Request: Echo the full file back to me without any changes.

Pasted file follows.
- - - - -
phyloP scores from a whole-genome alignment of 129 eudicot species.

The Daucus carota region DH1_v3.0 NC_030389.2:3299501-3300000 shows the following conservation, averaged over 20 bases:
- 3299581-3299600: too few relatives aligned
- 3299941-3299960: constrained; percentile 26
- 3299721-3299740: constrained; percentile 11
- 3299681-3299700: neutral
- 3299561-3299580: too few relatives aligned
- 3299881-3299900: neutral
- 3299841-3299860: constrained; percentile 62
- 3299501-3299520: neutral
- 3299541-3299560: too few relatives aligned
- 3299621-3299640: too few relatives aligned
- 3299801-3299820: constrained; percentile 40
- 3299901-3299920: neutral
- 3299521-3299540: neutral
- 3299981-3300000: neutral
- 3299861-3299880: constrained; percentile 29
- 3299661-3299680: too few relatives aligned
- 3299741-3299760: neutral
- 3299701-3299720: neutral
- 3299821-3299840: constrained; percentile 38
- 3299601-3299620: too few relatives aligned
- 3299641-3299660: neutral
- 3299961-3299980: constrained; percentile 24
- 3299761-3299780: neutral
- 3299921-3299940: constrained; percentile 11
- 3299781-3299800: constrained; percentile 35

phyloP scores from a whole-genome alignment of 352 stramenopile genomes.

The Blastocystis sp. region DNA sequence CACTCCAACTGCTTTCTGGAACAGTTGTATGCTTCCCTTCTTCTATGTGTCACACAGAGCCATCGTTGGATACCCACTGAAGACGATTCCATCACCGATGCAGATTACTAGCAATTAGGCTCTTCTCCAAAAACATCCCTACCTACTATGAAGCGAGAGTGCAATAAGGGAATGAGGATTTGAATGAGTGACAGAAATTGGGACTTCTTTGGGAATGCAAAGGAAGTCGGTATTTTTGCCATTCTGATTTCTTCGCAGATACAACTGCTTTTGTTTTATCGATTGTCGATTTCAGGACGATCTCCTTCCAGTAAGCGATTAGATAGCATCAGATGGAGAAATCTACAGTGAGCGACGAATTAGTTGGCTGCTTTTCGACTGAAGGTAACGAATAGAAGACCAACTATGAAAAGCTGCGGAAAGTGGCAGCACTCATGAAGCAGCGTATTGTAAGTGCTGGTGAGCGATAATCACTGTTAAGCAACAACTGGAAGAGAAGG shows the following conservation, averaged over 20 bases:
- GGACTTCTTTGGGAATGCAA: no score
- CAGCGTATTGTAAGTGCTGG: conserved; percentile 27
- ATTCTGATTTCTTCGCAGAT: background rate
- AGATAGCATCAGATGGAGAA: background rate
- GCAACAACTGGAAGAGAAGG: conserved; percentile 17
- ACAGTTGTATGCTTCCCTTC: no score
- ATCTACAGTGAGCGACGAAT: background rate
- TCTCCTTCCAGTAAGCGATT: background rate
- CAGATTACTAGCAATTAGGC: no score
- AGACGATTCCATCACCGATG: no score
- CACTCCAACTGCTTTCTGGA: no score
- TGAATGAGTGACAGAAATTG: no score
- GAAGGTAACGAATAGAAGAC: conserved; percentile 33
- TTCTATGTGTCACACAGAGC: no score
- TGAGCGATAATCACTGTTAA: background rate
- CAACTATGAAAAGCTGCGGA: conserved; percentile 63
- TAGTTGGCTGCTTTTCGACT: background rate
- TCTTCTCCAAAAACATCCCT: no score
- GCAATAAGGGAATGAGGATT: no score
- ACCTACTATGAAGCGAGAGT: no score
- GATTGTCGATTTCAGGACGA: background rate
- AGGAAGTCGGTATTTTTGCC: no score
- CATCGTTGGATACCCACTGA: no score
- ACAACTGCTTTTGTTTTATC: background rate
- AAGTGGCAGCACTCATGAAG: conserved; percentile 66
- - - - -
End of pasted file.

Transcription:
phyloP scores from a whole-genome alignment of 129 eudicot species.

The Daucus carota region DH1_v3.0 NC_030389.2:3299501-3300000 shows the following conservation, averaged over 20 bases:
- 3299581-3299600: too few relatives aligned
- 3299941-3299960: constrained; percentile 26
- 3299721-3299740: constrained; percentile 11
- 3299681-3299700: neutral
- 3299561-3299580: too few relatives aligned
- 3299881-3299900: neutral
- 3299841-3299860: constrained; percentile 62
- 3299501-3299520: neutral
- 3299541-3299560: too few relatives aligned
- 3299621-3299640: too few relatives aligned
- 3299801-3299820: constrained; percentile 40
- 3299901-3299920: neutral
- 3299521-3299540: neutral
- 3299981-3300000: neutral
- 3299861-3299880: constrained; percentile 29
- 3299661-3299680: too few relatives aligned
- 3299741-3299760: neutral
- 3299701-3299720: neutral
- 3299821-3299840: constrained; percentile 38
- 3299601-3299620: too few relatives aligned
- 3299641-3299660: neutral
- 3299961-3299980: constrained; percentile 24
- 3299761-3299780: neutral
- 3299921-3299940: constrained; percentile 11
- 3299781-3299800: constrained; percentile 35

phyloP scores from a whole-genome alignment of 352 stramenopile genomes.

The Blastocystis sp. region DNA sequence CACTCCAACTGCTTTCTGGAACAGTTGTATGCTTCCCTTCTTCTATGTGTCACACAGAGCCATCGTTGGATACCCACTGAAGACGATTCCATCACCGATGCAGATTACTAGCAATTAGGCTCTTCTCCAAAAACATCCCTACCTACTATGAAGCGAGAGTGCAATAAGGGAATGAGGATTTGAATGAGTGACAGAAATTGGGACTTCTTTGGGAATGCAAAGGAAGTCGGTATTTTTGCCATTCTGATTTCTTCGCAGATACAACTGCTTTTGTTTTATCGATTGTCGATTTCAGGACGATCTCCTTCCAGTAAGCGATTAGATAGCATCAGATGGAGAAATCTACAGTGAGCGACGAATTAGTTGGCTGCTTTTCGACTGAAGGTAACGAATAGAAGACCAACTATGAAAAGCTGCGGAAAGTGGCAGCACTCATGAAGCAGCGTATTGTAAGTGCTGGTGAGCGATAATCACTGTTAAGCAACAACTGGAAGAGAAGG shows the following conservation, averaged over 20 bases:
- GGACTTCTTTGGGAATGCAA: no score
- CAGCGTATTGTAAGTGCTGG: conserved; percentile 27
- ATTCTGATTTCTTCGCAGAT: background rate
- AGATAGCATCAGATGGAGAA: background rate
- GCAACAACTGGAAGAGAAGG: conserved; percentile 17
- ACAGTTGTATGCTTCCCTTC: no score
- ATCTACAGTGAGCGACGAAT: background rate
- TCTCCTTCCAGTAAGCGATT: background rate
- CAGATTACTAGCAATTAGGC: no score
- AGACGATTCCATCACCGATG: no score
- CACTCCAACTGCTTTCTGGA: no score
- TGAATGAGTGACAGAAATTG: no score
- GAAGGTAACGAATAGAAGAC: conserved; percentile 33
- TTCTATGTGTCACACAGAGC: no score
- TGAGCGATAATCACTGTTAA: background rate
- CAACTATGAAAAGCTGCGGA: conserved; percentile 63
- TAGTTGGCTGCTTTTCGACT: background rate
- TCTTCTCCAAAAACATCCCT: no score
- GCAATAAGGGAATGAGGATT: no score
- ACCTACTATGAAGCGAGAGT: no score
- GATTGTCGATTTCAGGACGA: background rate
- AGGAAGTCGGTATTTTTGCC: no score
- CATCGTTGGATACCCACTGA: no score
- ACAACTGCTTTTGTTTTATC: background rate
- AAGTGGCAGCACTCATGAAG: conserved; percentile 66